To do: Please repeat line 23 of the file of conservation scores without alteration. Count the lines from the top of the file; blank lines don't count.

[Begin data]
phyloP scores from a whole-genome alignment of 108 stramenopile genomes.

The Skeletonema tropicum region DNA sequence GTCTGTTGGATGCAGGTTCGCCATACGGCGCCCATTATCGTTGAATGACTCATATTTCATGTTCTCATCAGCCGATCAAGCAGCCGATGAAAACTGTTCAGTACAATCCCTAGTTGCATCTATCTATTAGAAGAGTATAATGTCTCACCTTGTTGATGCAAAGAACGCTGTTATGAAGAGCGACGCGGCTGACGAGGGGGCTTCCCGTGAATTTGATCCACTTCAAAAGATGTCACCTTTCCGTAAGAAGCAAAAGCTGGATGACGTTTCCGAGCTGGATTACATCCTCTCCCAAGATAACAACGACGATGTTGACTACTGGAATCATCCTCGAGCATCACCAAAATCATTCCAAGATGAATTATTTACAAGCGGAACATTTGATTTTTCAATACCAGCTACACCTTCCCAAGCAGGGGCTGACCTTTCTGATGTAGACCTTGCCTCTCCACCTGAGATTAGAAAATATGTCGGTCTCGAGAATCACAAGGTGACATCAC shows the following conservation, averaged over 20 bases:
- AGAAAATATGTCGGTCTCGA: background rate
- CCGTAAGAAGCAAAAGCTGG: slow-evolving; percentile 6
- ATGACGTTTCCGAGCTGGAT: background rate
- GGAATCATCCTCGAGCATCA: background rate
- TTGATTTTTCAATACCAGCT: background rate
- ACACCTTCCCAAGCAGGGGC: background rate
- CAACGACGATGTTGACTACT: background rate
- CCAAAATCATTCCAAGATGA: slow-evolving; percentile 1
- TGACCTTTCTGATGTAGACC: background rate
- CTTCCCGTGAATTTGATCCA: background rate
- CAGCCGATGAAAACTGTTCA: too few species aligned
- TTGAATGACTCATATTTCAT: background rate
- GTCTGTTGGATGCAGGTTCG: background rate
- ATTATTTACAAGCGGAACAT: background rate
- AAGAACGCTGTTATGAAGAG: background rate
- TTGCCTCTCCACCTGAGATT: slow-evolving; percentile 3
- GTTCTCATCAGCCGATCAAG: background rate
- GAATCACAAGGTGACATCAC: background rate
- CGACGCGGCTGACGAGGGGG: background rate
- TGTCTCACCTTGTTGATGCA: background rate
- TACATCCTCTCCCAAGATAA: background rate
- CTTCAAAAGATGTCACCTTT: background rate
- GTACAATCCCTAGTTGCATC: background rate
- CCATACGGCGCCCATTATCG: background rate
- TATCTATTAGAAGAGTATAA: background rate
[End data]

- TACATCCTCTCCCAAGATAA: background rate